The previous blog reviewed some guidelines that laid the foundation for security through understanding your environment and planning how elements within that environment are configured, used, accessed, and tracked. Although implementing these recommended best practices won’t make you impervious to all attacks, the concept of building a baseline can afford basic protections. This in turn can help you detect and remediate in the event of a security incident.

 

But what about arming your network with capabilities to analyze the data coming into your network? Data is dynamic; threats are dynamic and evolving. Trying to keep up to date is a daily challenge that has pushed the application of analytical methods beyond the traditionally static protections of legacy firewall rules. Even with IPS systems that have continuously updating signatures, it’s not possible to detect everything. A signature is usually a deterministic solution; it identifies things we know about. What is required? Newer methods based on some well-established formulas and principles (think statistics, linear algebra, vectors, etc.), which, by the way, are often used to help drive the creation of those signatures.

 

Here is a synopsis of the various analytics methods applicable to the threat landscape today. When looking for solutions for your own organization, understanding their capabilities will be useful.

 

Deterministic Rules-Based Analysis

  • Uses known formulas and behaviors applied as rule-sets to evaluate inputs such as packet headers and data.
  • There is no randomness introduced in the evaluation criteria. Analysis is reactive in nature, allowing for the detection of known attack patterns.
  • The output is fully determined by the parameter values and the initial conditions.
  • Examples:
    • Protocols behave in an RFC defined fashion; they use well-known ports and over follow a known set of flows
    • When establishing a TCP connection, look for the three-way handshake
    • Stateful firewalling expects certain parameters: TCP flags and sequence numbers
    • Behaviors that map to known signatures

 

Heuristic Analysis

  • Heuristics are often used to detect events in the form of a rule-based engine that can perform functions on data in real time.
  • A heuristic engine goes beyond looking for known patterns by sandboxing a file and executing embedded instructions. It can also examine constructs such as processes and structures in memory, metadata, and the payload of packets.
  • The advantage of heuristic analysis is detection of variants of both existing and potential zero-day attacks.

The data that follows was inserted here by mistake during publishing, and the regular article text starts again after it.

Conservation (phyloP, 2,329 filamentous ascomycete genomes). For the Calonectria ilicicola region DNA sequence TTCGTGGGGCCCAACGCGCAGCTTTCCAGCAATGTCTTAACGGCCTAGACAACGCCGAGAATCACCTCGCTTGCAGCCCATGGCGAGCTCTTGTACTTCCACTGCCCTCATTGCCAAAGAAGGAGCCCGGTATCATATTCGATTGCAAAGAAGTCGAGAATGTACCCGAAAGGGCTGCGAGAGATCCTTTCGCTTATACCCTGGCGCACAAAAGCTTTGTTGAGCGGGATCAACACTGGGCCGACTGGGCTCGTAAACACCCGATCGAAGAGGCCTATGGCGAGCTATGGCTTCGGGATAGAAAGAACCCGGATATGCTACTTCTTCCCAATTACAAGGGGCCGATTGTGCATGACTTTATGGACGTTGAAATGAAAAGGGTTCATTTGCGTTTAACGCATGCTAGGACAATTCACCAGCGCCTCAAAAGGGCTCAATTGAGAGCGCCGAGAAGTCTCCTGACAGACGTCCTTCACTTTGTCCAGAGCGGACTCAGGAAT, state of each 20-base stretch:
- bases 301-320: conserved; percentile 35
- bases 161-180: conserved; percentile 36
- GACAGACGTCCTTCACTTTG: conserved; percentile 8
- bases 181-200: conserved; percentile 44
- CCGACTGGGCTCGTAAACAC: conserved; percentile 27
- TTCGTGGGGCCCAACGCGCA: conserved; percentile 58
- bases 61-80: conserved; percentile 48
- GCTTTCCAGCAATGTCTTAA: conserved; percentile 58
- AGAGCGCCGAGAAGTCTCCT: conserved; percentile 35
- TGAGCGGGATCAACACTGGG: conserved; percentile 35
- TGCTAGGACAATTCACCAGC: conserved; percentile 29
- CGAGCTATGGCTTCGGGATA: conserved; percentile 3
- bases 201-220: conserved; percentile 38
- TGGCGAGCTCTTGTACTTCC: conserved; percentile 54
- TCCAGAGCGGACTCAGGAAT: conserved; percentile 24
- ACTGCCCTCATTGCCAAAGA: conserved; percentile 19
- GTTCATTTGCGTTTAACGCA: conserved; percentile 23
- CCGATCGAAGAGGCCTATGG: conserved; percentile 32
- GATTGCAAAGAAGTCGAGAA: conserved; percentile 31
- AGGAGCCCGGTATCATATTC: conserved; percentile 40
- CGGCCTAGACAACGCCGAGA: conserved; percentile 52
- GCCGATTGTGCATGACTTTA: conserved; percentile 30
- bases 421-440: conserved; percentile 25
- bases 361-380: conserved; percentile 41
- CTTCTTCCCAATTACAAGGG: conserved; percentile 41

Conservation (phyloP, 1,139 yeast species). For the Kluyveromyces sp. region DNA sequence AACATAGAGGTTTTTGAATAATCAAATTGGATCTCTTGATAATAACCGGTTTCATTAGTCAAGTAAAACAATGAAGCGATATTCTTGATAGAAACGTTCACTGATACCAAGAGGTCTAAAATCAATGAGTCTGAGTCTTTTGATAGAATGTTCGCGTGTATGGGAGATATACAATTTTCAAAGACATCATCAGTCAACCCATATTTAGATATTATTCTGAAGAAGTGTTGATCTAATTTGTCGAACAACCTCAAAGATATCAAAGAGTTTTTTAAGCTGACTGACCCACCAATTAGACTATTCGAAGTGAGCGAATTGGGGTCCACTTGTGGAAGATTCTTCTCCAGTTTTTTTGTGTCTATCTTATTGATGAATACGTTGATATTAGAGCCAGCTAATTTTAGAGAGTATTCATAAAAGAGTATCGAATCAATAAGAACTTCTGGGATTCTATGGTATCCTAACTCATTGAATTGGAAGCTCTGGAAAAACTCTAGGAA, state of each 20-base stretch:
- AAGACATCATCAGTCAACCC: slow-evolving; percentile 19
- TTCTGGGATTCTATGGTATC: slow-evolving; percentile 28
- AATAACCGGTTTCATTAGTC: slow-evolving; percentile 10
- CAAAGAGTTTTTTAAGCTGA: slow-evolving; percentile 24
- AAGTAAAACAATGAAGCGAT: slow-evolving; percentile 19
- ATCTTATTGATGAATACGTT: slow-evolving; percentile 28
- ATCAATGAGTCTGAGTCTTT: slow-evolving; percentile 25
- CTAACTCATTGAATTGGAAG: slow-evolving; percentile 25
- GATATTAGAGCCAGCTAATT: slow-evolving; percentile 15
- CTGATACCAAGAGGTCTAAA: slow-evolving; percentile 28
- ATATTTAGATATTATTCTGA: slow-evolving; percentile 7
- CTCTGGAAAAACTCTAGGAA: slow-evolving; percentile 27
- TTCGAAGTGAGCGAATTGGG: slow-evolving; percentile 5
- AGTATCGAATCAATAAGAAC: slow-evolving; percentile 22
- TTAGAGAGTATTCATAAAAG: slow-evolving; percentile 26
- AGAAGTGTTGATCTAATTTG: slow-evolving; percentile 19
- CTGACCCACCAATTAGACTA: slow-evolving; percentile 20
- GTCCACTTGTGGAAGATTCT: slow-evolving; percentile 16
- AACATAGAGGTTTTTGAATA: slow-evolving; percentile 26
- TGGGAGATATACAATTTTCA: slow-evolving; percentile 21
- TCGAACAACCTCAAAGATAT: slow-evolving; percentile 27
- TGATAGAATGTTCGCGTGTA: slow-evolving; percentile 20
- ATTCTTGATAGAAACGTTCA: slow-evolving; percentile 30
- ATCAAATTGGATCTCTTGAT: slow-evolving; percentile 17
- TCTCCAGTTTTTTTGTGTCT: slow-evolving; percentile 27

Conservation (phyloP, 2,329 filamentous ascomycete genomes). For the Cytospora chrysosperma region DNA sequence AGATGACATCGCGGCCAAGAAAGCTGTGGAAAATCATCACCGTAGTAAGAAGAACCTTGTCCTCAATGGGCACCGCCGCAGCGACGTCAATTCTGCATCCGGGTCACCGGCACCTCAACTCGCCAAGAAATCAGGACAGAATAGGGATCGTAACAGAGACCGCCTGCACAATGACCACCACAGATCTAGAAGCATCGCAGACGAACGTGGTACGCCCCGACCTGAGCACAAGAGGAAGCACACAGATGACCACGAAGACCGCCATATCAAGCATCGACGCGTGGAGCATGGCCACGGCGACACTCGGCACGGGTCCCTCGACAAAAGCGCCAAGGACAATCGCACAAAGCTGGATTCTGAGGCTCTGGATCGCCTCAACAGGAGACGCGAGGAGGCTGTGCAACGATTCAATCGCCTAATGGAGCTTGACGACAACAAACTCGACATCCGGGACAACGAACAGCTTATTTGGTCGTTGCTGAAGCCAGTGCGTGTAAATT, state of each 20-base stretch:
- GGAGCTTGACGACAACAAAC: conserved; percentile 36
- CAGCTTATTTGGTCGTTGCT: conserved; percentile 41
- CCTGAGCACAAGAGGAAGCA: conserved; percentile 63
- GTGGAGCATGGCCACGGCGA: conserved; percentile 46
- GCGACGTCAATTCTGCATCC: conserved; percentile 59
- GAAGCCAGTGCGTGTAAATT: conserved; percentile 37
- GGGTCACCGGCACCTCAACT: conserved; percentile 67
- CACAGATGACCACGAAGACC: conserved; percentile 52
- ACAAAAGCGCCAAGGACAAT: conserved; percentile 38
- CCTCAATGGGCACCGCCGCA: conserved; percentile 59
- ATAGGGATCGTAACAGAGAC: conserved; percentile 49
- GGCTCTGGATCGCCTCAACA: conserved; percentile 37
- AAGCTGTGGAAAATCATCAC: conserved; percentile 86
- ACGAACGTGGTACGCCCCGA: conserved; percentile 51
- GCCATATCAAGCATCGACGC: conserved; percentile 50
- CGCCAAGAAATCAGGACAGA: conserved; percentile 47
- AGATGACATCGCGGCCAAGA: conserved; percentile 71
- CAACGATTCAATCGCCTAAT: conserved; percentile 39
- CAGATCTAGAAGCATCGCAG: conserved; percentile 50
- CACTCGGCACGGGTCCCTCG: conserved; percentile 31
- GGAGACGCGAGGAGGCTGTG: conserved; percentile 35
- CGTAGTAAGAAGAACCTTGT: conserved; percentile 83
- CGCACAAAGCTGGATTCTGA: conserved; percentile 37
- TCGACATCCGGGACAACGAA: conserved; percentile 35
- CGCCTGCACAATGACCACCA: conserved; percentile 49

• Heuristics are often combined with other techniques, such as signature detection and reputation analysis, to increase the fidelity of results.
  • Heuristics can perform contextual grouping.
    • Example: Activities performed at certain times of the day or year, detection of behavioral shifts to detect new viruses.

 

Statistical Analysis

  • Statistical analysis is often used in anomaly detection.
  • The goal is to identify some traffic parameters that vary significantly from the normal behavior or “baseline.”
  • There are two main classes of statistical procedures for data analysis and anomaly detection:
    • The first class is based on applying volumetrics to individual data points. There is some expected level of variation between telemetry information and baseline; any deviation beyond certain thresholds is defined as anomalous.
      • Example: Volumetric outlier detection matching some know threat vector behavior – distinct, max, total, entropy
    • The second class measures the changes in distribution by windowing the data and counting the number of events or data points to determine anomalies.
      • Example: Attack characterization of malware – series of exchanges between host and CnC of small packet sizes, seen “over time” - skewness
  • Methods must be chosen to reduce false positives and produce a confidence interval or probability score (>< 0.5).

 

Data Science Analysis – Machine Learning

  • The process of collecting, correlating, organizing, and analyzing large sets of data to discover patterns and other useful information like relationships between variables.
  • The sheer volume of data and the different formats of the data (structured and unstructured) that are collected across multiple telemetry sources is what characterize “Big Data.”
    • Structured Data - resides in a fixed field within a record, transaction, or file, and lends itself to classification.
    • Unstructured Data - webpages, PDF files, presentations, and email attachments – data that is not easily classified.
  • The large volume of data is analyzed using specialized systems, algorithms, and methods for predictive analytics, data mining, forecasting, and optimization:
    • Supervised Machine Learning - analysis takes place on a labeled set of data inputs and tries to infer a function (by way of a learner) based on pre-defined outputs. One common technique is walking a decision tree to classify data.
      • Example: SPAM filtering examining header info, misspellings, key words.
    • Unsupervised Machine Learning - looks for patterns and groupings in input/unlabeled data, determines and attempts to infer a relationship between objects. Lends itself to predictive capabilities and includes methods such as clustering.
      • Example: Discovery of a new variation of a family of malware.

 

We’ve covered a lot of concepts in this series. In the final blog, we will look at security monitoring best practices and see how our knowledge of the theoretical can help us be practical in the real world.